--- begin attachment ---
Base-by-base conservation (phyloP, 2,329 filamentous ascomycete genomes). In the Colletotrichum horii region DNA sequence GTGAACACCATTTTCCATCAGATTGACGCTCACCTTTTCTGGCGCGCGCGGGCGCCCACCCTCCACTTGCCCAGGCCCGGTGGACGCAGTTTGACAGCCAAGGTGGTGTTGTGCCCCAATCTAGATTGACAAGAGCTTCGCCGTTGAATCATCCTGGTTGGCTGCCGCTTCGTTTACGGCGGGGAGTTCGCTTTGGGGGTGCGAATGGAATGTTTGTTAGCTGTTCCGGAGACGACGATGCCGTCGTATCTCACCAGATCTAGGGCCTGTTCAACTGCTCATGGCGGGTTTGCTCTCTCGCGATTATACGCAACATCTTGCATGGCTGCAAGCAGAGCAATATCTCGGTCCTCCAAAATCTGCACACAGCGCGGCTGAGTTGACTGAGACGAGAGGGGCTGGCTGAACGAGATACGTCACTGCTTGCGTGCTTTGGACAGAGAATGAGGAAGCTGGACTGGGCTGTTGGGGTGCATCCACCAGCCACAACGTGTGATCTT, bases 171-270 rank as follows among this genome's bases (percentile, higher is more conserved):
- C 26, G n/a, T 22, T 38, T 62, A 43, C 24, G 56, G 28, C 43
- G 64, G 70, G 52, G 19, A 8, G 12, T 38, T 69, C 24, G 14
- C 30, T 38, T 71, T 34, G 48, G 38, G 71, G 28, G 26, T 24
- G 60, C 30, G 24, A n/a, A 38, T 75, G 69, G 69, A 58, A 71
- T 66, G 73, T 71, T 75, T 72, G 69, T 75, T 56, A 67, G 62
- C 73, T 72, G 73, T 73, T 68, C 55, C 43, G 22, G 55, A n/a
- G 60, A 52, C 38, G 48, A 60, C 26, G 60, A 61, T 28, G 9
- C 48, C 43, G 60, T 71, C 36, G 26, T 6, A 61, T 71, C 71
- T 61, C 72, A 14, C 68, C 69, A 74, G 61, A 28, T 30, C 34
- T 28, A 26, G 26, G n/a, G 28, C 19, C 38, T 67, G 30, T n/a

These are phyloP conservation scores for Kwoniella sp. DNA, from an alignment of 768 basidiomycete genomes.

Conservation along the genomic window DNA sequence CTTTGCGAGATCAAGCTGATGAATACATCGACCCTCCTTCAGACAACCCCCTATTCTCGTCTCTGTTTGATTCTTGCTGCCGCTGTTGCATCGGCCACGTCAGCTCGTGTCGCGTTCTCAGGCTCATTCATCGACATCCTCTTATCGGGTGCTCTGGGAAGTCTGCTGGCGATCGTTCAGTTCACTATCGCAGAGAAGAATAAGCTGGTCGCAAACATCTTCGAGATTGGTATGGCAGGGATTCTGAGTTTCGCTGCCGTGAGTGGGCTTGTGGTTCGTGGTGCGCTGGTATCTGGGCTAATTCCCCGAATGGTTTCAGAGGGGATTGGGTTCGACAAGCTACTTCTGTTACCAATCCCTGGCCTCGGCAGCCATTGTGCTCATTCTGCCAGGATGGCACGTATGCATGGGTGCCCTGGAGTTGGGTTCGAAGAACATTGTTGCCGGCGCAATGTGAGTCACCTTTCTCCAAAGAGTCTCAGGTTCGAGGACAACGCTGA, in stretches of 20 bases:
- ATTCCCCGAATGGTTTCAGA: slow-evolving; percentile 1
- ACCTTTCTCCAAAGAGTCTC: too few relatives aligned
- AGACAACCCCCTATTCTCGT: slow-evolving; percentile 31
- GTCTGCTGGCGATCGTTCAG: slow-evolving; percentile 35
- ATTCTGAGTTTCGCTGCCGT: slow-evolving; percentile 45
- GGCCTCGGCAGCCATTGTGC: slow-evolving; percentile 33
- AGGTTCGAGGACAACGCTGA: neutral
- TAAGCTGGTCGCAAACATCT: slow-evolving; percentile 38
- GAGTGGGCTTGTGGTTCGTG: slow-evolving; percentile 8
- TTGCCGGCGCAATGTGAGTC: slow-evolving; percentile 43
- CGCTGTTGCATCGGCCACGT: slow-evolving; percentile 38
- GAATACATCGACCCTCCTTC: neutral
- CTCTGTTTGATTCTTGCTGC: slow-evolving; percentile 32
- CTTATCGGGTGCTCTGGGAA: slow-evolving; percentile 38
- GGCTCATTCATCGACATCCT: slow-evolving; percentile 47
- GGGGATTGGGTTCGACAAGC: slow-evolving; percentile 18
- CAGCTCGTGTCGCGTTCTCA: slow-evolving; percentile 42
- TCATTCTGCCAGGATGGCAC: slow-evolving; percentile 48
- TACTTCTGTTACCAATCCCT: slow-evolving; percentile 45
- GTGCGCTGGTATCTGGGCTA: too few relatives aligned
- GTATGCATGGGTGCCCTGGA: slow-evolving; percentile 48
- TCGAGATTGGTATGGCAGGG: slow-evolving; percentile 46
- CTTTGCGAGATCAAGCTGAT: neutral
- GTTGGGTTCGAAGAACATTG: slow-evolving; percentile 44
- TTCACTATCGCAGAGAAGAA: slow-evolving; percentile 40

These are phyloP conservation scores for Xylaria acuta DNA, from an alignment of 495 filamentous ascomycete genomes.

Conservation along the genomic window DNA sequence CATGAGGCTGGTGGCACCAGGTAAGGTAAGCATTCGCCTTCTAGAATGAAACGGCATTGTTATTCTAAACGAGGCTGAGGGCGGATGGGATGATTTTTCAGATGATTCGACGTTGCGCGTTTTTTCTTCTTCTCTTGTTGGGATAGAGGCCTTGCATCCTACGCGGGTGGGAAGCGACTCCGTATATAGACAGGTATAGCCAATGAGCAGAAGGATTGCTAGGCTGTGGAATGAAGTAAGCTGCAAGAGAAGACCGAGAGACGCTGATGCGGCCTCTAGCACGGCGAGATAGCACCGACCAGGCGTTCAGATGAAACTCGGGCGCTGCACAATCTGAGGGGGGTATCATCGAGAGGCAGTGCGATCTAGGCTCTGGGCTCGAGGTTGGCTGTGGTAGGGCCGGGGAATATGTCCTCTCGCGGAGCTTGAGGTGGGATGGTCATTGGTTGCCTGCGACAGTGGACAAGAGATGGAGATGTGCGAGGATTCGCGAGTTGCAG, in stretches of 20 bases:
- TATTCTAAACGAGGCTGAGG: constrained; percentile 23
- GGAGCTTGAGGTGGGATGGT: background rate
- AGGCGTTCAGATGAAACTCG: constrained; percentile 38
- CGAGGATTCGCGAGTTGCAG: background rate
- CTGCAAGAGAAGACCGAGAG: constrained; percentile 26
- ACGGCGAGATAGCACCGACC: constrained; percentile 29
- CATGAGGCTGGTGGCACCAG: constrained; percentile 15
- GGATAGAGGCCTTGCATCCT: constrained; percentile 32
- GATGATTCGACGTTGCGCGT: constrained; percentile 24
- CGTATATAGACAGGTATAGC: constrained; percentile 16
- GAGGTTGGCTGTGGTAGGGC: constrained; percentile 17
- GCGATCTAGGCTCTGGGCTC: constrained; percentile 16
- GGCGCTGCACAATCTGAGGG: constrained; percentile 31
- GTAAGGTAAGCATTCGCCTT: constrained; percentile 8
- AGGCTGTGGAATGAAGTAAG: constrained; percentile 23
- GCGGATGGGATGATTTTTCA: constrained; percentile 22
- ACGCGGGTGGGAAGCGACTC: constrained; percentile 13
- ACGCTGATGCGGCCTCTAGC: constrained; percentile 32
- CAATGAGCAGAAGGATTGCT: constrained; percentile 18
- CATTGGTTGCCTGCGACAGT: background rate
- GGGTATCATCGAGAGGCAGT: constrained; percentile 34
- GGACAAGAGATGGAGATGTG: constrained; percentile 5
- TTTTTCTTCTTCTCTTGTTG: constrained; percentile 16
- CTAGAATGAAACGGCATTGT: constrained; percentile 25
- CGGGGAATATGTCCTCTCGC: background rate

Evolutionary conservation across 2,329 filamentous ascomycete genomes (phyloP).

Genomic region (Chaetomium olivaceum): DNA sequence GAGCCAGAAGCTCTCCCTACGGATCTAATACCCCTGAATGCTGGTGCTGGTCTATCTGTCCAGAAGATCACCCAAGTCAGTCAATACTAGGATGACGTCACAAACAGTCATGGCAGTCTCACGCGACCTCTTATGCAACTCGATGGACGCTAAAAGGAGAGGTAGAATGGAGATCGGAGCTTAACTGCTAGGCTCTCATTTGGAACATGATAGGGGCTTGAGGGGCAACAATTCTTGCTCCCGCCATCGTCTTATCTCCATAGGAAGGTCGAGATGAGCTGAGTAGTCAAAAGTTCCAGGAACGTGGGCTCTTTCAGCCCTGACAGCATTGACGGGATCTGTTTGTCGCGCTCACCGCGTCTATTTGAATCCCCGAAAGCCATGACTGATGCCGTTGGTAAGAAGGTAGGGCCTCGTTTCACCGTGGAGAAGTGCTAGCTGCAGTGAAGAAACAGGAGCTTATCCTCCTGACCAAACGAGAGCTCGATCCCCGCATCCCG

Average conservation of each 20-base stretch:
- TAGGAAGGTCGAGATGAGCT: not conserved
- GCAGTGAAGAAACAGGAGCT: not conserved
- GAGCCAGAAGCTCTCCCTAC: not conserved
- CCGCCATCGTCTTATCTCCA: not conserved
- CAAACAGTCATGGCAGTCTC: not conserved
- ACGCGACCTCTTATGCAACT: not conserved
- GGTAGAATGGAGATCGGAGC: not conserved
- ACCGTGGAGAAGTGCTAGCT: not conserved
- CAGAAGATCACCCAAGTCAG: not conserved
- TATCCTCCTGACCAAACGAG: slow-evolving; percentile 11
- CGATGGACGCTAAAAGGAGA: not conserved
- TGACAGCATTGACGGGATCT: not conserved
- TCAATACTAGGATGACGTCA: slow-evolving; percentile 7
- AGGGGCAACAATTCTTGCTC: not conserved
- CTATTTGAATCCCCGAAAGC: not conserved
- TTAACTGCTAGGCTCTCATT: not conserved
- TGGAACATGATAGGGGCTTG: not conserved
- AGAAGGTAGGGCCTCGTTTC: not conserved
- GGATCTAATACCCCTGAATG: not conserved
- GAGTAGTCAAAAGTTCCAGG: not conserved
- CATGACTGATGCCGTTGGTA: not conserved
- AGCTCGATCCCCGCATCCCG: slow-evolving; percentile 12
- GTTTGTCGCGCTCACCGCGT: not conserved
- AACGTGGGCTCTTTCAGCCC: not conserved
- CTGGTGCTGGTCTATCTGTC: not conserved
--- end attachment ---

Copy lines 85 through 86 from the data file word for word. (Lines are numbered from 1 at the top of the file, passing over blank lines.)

- TGGAACATGATAGGGGCTTG: not conserved
- AGAAGGTAGGGCCTCGTTTC: not conserved